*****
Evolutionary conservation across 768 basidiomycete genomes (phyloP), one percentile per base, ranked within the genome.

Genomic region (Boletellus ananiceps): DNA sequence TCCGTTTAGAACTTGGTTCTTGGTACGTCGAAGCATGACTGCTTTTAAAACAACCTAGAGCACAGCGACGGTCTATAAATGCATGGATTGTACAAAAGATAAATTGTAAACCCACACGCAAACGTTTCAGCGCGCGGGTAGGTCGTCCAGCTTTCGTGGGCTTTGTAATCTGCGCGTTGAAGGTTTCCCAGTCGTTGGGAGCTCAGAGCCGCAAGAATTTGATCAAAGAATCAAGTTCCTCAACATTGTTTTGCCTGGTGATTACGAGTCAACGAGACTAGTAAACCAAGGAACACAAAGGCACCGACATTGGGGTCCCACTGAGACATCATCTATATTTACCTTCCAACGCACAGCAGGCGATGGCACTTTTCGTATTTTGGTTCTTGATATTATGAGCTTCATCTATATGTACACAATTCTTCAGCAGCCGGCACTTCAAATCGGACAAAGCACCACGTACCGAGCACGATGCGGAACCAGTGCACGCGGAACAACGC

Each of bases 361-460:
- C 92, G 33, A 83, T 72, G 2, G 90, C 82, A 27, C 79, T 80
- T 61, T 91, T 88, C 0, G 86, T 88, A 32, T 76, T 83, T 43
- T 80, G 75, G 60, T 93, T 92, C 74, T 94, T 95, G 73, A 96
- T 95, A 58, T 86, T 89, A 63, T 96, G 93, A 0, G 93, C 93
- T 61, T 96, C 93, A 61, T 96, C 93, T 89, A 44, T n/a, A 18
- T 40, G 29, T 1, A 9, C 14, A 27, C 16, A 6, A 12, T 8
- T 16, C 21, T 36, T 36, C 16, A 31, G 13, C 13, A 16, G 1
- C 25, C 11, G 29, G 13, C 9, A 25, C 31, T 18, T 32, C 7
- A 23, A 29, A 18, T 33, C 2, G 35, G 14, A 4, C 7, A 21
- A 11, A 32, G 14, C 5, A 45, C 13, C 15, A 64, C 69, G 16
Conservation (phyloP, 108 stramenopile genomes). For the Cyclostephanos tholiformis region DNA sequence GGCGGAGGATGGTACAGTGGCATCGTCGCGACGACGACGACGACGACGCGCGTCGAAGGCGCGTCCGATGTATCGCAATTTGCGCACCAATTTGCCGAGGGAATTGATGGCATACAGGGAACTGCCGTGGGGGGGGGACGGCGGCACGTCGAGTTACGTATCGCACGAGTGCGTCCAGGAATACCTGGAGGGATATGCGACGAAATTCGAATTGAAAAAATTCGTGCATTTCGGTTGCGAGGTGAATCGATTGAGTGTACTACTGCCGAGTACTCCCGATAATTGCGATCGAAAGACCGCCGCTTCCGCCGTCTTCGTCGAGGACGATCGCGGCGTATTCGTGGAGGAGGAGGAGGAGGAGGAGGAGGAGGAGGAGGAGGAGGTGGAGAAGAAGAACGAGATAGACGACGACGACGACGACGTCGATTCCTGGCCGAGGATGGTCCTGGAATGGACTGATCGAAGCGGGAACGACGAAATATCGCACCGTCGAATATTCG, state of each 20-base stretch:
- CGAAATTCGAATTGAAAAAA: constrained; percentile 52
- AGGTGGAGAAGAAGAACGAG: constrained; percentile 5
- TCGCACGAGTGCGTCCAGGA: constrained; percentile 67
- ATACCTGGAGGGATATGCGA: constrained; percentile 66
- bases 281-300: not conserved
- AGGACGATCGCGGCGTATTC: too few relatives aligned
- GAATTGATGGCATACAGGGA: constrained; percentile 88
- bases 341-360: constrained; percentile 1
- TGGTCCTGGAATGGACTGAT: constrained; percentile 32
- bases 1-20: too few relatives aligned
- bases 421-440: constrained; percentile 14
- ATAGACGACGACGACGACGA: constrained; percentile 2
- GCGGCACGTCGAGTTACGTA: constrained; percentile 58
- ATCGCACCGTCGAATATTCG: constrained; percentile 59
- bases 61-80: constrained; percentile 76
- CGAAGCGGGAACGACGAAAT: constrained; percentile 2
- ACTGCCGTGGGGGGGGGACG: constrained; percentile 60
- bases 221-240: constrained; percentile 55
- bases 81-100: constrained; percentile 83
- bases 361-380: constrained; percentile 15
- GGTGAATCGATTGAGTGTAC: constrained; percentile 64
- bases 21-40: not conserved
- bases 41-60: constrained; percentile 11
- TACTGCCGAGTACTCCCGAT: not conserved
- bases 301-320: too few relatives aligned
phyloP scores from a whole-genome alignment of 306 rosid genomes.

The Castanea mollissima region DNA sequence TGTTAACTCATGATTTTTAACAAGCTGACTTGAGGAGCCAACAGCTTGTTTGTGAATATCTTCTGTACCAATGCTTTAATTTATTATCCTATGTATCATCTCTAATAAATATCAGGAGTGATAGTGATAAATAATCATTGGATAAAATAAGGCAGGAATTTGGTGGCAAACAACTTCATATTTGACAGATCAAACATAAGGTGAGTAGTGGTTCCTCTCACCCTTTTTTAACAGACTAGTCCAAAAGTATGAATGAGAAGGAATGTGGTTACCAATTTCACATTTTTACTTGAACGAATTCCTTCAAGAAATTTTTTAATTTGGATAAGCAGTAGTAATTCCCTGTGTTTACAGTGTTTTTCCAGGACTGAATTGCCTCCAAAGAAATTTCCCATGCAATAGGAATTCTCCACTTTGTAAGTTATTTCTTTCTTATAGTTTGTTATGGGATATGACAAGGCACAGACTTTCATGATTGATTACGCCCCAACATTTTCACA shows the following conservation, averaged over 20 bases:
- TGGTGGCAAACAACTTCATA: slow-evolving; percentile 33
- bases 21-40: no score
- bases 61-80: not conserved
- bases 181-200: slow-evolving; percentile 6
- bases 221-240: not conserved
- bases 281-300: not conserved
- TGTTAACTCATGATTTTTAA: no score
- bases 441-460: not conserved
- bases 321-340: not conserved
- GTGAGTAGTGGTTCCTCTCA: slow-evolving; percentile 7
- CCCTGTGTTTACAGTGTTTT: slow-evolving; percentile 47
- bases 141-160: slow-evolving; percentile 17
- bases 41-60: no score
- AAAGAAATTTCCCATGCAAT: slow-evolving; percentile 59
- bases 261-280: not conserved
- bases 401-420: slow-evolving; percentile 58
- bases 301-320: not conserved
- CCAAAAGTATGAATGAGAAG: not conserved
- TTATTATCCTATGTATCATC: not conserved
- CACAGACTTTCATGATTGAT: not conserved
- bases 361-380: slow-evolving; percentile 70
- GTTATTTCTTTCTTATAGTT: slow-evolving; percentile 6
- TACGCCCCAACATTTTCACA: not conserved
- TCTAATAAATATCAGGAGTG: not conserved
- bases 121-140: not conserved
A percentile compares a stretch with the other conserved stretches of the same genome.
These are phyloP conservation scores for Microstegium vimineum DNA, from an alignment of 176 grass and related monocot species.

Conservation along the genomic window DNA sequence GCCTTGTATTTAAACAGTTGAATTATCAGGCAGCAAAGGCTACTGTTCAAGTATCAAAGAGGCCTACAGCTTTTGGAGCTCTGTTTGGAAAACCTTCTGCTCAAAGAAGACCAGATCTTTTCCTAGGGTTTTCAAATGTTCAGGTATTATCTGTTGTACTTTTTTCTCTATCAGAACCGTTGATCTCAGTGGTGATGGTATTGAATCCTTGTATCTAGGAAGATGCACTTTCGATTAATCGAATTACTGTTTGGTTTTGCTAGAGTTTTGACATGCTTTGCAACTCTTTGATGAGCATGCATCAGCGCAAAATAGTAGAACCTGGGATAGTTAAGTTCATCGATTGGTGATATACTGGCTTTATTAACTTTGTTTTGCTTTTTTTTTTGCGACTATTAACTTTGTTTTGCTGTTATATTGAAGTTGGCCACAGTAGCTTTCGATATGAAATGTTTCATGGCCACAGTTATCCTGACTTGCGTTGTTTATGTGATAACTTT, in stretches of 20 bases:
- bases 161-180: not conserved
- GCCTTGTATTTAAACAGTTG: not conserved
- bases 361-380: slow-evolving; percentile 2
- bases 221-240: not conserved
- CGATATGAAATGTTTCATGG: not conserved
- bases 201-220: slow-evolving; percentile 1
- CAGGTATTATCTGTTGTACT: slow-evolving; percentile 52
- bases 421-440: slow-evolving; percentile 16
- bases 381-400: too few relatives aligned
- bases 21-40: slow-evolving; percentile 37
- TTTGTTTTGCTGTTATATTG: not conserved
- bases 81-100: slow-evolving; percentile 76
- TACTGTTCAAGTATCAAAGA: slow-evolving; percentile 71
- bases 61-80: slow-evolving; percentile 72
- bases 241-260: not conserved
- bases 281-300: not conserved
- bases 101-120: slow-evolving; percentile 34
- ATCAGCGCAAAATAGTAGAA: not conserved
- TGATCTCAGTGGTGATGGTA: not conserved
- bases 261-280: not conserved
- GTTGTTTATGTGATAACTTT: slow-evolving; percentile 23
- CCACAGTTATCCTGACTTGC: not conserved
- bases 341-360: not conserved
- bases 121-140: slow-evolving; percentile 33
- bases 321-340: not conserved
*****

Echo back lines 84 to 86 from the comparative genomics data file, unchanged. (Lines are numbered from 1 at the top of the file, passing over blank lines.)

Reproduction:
- bases 241-260: not conserved
- bases 281-300: not conserved
- bases 101-120: slow-evolving; percentile 34